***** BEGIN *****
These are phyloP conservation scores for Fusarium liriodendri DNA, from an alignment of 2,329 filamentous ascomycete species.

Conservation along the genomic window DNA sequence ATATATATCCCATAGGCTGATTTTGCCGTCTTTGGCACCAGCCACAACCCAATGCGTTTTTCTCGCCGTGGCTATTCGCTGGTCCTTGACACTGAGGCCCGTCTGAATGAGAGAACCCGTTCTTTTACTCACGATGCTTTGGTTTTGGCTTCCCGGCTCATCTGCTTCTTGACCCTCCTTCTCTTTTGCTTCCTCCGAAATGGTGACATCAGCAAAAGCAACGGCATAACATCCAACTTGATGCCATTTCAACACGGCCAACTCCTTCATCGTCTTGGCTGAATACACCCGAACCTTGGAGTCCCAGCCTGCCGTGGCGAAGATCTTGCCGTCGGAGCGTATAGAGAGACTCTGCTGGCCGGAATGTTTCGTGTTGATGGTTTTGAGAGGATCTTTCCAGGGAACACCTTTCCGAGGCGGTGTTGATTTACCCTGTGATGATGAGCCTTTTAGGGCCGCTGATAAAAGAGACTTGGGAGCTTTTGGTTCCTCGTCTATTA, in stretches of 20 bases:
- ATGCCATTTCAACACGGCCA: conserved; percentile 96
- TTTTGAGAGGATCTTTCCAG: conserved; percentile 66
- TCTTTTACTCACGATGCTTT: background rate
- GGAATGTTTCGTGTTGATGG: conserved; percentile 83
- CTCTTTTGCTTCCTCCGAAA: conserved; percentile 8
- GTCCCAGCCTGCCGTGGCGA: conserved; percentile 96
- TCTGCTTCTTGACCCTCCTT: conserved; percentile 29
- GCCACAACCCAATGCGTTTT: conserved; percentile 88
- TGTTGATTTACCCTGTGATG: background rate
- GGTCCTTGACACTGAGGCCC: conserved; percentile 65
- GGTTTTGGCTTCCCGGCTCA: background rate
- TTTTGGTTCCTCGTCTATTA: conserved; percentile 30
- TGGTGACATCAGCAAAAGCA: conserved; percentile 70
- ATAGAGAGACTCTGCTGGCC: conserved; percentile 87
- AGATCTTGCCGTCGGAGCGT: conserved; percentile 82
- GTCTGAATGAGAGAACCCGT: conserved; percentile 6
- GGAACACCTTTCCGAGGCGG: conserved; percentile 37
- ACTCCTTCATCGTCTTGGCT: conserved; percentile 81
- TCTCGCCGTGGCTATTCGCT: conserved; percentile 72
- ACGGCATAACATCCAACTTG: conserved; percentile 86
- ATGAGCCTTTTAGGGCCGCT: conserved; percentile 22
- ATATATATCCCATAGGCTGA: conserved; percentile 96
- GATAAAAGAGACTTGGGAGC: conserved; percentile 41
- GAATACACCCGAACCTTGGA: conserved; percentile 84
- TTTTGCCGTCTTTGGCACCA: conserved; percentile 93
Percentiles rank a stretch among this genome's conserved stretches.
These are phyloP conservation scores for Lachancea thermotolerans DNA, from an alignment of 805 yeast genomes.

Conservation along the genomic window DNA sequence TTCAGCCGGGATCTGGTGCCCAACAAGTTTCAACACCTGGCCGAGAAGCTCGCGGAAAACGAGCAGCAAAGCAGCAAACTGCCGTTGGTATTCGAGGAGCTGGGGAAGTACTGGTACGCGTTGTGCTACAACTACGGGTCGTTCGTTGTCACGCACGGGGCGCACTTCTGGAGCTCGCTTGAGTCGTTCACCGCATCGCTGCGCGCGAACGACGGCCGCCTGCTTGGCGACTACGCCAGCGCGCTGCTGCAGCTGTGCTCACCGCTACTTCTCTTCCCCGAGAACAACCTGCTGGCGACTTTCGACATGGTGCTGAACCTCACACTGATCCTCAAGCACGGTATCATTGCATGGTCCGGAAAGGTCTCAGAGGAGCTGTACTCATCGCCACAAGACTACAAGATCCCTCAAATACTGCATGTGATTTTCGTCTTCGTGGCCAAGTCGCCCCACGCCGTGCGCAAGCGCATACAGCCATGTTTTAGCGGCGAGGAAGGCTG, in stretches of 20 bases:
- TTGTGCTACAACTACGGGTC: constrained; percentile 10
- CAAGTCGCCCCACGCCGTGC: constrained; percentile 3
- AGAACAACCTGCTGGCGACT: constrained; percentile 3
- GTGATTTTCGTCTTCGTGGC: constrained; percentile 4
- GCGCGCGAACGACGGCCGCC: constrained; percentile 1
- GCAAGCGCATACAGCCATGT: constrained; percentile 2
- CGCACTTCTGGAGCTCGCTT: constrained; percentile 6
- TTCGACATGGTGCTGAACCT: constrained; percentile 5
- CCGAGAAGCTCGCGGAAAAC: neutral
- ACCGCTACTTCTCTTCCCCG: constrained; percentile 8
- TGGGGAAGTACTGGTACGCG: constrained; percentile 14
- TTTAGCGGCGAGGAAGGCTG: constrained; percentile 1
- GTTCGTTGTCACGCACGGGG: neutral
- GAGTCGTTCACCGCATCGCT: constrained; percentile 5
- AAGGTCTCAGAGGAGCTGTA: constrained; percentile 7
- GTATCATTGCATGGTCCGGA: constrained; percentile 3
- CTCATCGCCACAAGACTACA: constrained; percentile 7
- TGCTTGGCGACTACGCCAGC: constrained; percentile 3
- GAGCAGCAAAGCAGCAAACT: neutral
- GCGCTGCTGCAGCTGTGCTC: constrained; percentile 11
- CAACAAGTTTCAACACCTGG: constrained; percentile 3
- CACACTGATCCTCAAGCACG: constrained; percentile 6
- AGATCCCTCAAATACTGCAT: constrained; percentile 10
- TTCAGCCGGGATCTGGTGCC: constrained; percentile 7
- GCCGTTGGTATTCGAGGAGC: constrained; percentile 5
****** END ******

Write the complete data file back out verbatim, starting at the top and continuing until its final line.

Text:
These are phyloP conservation scores for Fusarium liriodendri DNA, from an alignment of 2,329 filamentous ascomycete species.

Conservation along the genomic window DNA sequence ATATATATCCCATAGGCTGATTTTGCCGTCTTTGGCACCAGCCACAACCCAATGCGTTTTTCTCGCCGTGGCTATTCGCTGGTCCTTGACACTGAGGCCCGTCTGAATGAGAGAACCCGTTCTTTTACTCACGATGCTTTGGTTTTGGCTTCCCGGCTCATCTGCTTCTTGACCCTCCTTCTCTTTTGCTTCCTCCGAAATGGTGACATCAGCAAAAGCAACGGCATAACATCCAACTTGATGCCATTTCAACACGGCCAACTCCTTCATCGTCTTGGCTGAATACACCCGAACCTTGGAGTCCCAGCCTGCCGTGGCGAAGATCTTGCCGTCGGAGCGTATAGAGAGACTCTGCTGGCCGGAATGTTTCGTGTTGATGGTTTTGAGAGGATCTTTCCAGGGAACACCTTTCCGAGGCGGTGTTGATTTACCCTGTGATGATGAGCCTTTTAGGGCCGCTGATAAAAGAGACTTGGGAGCTTTTGGTTCCTCGTCTATTA, in stretches of 20 bases:
- ATGCCATTTCAACACGGCCA: conserved; percentile 96
- TTTTGAGAGGATCTTTCCAG: conserved; percentile 66
- TCTTTTACTCACGATGCTTT: background rate
- GGAATGTTTCGTGTTGATGG: conserved; percentile 83
- CTCTTTTGCTTCCTCCGAAA: conserved; percentile 8
- GTCCCAGCCTGCCGTGGCGA: conserved; percentile 96
- TCTGCTTCTTGACCCTCCTT: conserved; percentile 29
- GCCACAACCCAATGCGTTTT: conserved; percentile 88
- TGTTGATTTACCCTGTGATG: background rate
- GGTCCTTGACACTGAGGCCC: conserved; percentile 65
- GGTTTTGGCTTCCCGGCTCA: background rate
- TTTTGGTTCCTCGTCTATTA: conserved; percentile 30
- TGGTGACATCAGCAAAAGCA: conserved; percentile 70
- ATAGAGAGACTCTGCTGGCC: conserved; percentile 87
- AGATCTTGCCGTCGGAGCGT: conserved; percentile 82
- GTCTGAATGAGAGAACCCGT: conserved; percentile 6
- GGAACACCTTTCCGAGGCGG: conserved; percentile 37
- ACTCCTTCATCGTCTTGGCT: conserved; percentile 81
- TCTCGCCGTGGCTATTCGCT: conserved; percentile 72
- ACGGCATAACATCCAACTTG: conserved; percentile 86
- ATGAGCCTTTTAGGGCCGCT: conserved; percentile 22
- ATATATATCCCATAGGCTGA: conserved; percentile 96
- GATAAAAGAGACTTGGGAGC: conserved; percentile 41
- GAATACACCCGAACCTTGGA: conserved; percentile 84
- TTTTGCCGTCTTTGGCACCA: conserved; percentile 93
Percentiles rank a stretch among this genome's conserved stretches.
These are phyloP conservation scores for Lachancea thermotolerans DNA, from an alignment of 805 yeast genomes.

Conservation along the genomic window DNA sequence TTCAGCCGGGATCTGGTGCCCAACAAGTTTCAACACCTGGCCGAGAAGCTCGCGGAAAACGAGCAGCAAAGCAGCAAACTGCCGTTGGTATTCGAGGAGCTGGGGAAGTACTGGTACGCGTTGTGCTACAACTACGGGTCGTTCGTTGTCACGCACGGGGCGCACTTCTGGAGCTCGCTTGAGTCGTTCACCGCATCGCTGCGCGCGAACGACGGCCGCCTGCTTGGCGACTACGCCAGCGCGCTGCTGCAGCTGTGCTCACCGCTACTTCTCTTCCCCGAGAACAACCTGCTGGCGACTTTCGACATGGTGCTGAACCTCACACTGATCCTCAAGCACGGTATCATTGCATGGTCCGGAAAGGTCTCAGAGGAGCTGTACTCATCGCCACAAGACTACAAGATCCCTCAAATACTGCATGTGATTTTCGTCTTCGTGGCCAAGTCGCCCCACGCCGTGCGCAAGCGCATACAGCCATGTTTTAGCGGCGAGGAAGGCTG, in stretches of 20 bases:
- TTGTGCTACAACTACGGGTC: constrained; percentile 10
- CAAGTCGCCCCACGCCGTGC: constrained; percentile 3
- AGAACAACCTGCTGGCGACT: constrained; percentile 3
- GTGATTTTCGTCTTCGTGGC: constrained; percentile 4
- GCGCGCGAACGACGGCCGCC: constrained; percentile 1
- GCAAGCGCATACAGCCATGT: constrained; percentile 2
- CGCACTTCTGGAGCTCGCTT: constrained; percentile 6
- TTCGACATGGTGCTGAACCT: constrained; percentile 5
- CCGAGAAGCTCGCGGAAAAC: neutral
- ACCGCTACTTCTCTTCCCCG: constrained; percentile 8
- TGGGGAAGTACTGGTACGCG: constrained; percentile 14
- TTTAGCGGCGAGGAAGGCTG: constrained; percentile 1
- GTTCGTTGTCACGCACGGGG: neutral
- GAGTCGTTCACCGCATCGCT: constrained; percentile 5
- AAGGTCTCAGAGGAGCTGTA: constrained; percentile 7
- GTATCATTGCATGGTCCGGA: constrained; percentile 3
- CTCATCGCCACAAGACTACA: constrained; percentile 7
- TGCTTGGCGACTACGCCAGC: constrained; percentile 3
- GAGCAGCAAAGCAGCAAACT: neutral
- GCGCTGCTGCAGCTGTGCTC: constrained; percentile 11
- CAACAAGTTTCAACACCTGG: constrained; percentile 3
- CACACTGATCCTCAAGCACG: constrained; percentile 6
- AGATCCCTCAAATACTGCAT: constrained; percentile 10
- TTCAGCCGGGATCTGGTGCC: constrained; percentile 7
- GCCGTTGGTATTCGAGGAGC: constrained; percentile 5